Last week I got the email that no CEO wants to see: a note from my board chair entitled “Catastrophic Risk.” In an era with more than its fair share of tectonic shifts in the economic, political and societal landscapes, I wondered what new issue we possibly could have missed.
And that, in fact, was the point — it was a request to think through some major regulatory risks we might not be looking for in our day-to-day operations. Were we ready?
Whereas regular evaluations of market risks and opportunities are likely baked into board updates and meetings, an examination of the broader regulatory landscape in which a company operates can easily be overlooked.
But to ignore this influence is akin to leaving the house without checking the weather: Looks can be deceiving and changes can come quickly.
So here are five questions to get ahead of a coming storm:
1. What is the regulatory landscape? This is the starting point. The existing regulatory guardrails differ substantially by industry, as well as between companies within industries, depending on their business model. Understanding the broader regulatory environment and specific framework in which your industry operates can help frame key risks and bring hidden opportunities into greater focus. For example, industries such as manufacturing and finance are subject to a complex and well-established set of regulatory requirements whereas other industries—such as media and entertainment—are subject to general laws but operate with fewer industry-specific regulations. Where a company (or industry) sits within the current regulatory spectrum is important context.
2. How volatile is the environment? Regulations change “slowly-all-at-once”. Although codifying new regulations takes time, the political and market sentiment that influences such change often pivots quickly, and sometimes overnight. Understanding the key players, pundits, and partisan influences is critical to the ability to future forecast what might “come next.” Keeping tabs on whether the environment is heating up can help management predict how quickly any impending change is likely to occur. The key is to not get caught short when rapid change, often long discussed, gets codified into law with a stroke of a pen and, often with implementation and compliance periods that are as short as weeks-to-months, not years-to-decades.
3. What is the most aggressive regulatory action possible within the current framework, and how would it impact your business? Case scenarios are an effective way to explore the likely pace and extent of change, and to identify what near-term change is plausible. Once identified, you can plan for it. Surprises are inevitable, but planning is golden. For example, many federal funding streams are established – and eliminated – as a function of regulatory priorities. If the business relies on a regulated funding stream for growth, small changes to the eligibility requirements or to the overall level of funding available can have a fast and major impact.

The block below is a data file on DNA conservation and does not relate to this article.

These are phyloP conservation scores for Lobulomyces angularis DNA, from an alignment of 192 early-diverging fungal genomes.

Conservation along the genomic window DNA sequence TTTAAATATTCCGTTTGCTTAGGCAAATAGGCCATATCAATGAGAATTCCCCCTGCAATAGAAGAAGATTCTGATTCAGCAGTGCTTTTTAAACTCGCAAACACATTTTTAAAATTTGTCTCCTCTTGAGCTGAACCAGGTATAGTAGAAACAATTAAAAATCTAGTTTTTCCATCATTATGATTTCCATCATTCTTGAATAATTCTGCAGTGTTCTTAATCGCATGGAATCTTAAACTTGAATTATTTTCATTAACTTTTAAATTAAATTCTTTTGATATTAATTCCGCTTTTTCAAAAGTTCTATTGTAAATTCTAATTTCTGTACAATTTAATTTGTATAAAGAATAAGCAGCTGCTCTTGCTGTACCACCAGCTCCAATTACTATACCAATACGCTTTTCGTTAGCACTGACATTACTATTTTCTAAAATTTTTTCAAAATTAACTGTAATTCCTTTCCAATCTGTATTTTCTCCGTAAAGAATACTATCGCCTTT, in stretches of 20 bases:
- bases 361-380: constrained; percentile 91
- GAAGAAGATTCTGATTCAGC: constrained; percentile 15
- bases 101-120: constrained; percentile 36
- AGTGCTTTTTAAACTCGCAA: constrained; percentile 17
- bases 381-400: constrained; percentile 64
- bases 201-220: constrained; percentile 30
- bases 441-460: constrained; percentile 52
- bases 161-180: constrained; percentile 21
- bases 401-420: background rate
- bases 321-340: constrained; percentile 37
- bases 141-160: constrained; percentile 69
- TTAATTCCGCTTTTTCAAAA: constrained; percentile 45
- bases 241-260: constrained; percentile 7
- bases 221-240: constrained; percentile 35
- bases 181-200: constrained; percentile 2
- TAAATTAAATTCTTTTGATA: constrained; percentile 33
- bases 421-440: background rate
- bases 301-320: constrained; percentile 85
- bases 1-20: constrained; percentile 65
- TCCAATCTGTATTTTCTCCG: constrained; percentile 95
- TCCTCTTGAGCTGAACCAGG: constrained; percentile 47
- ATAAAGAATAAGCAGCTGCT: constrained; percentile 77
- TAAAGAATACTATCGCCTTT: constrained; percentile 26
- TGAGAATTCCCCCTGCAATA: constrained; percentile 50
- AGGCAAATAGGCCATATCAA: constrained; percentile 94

4. Who wins and who loses? Like markets, regulatory frameworks create winners and losers. Even the most apparently radical or negative potential change is likely to create new opportunities for growth. The opposing ends of the regulatory spectrum often reflect what the market most fears — and what it seeks. Understanding these interests can offer rewarding insights for future market and product development. Consider recent debates over the regulation of “Big Tech.” Although individual social media companies don’t fit the traditional mold of economic regulation because they don’t charge for their services, rules around data privacy and censorship are poised to reshape the business of social media, and the specific business models and market approaches taken by each of the major platforms will likely lead to dramatically different end results.
5. How do we fit into that equation? A deeper examination of the ways in which a company is alternately benefitted or constrained by the regulatory environment is an important first step in identifying defensive measures, as well as pathways for future growth. From a board perspective, such an exercise can also surface blind spots and areas where outside support may be helpful or necessary.
The demands on the time and mental focus of boards and their CEOs are tremendous, and the need to deliver performance while avoiding major pitfalls can easily become all-consuming. But in today’s fast-moving and fluid business reality, creating an open dialogue and being proactive in your planning is one of the best ways to ensure that any future regulatory disruption is handled smoothly if (and when) it occurs.
The upside of that readiness might lead to some surprising competitive advantages.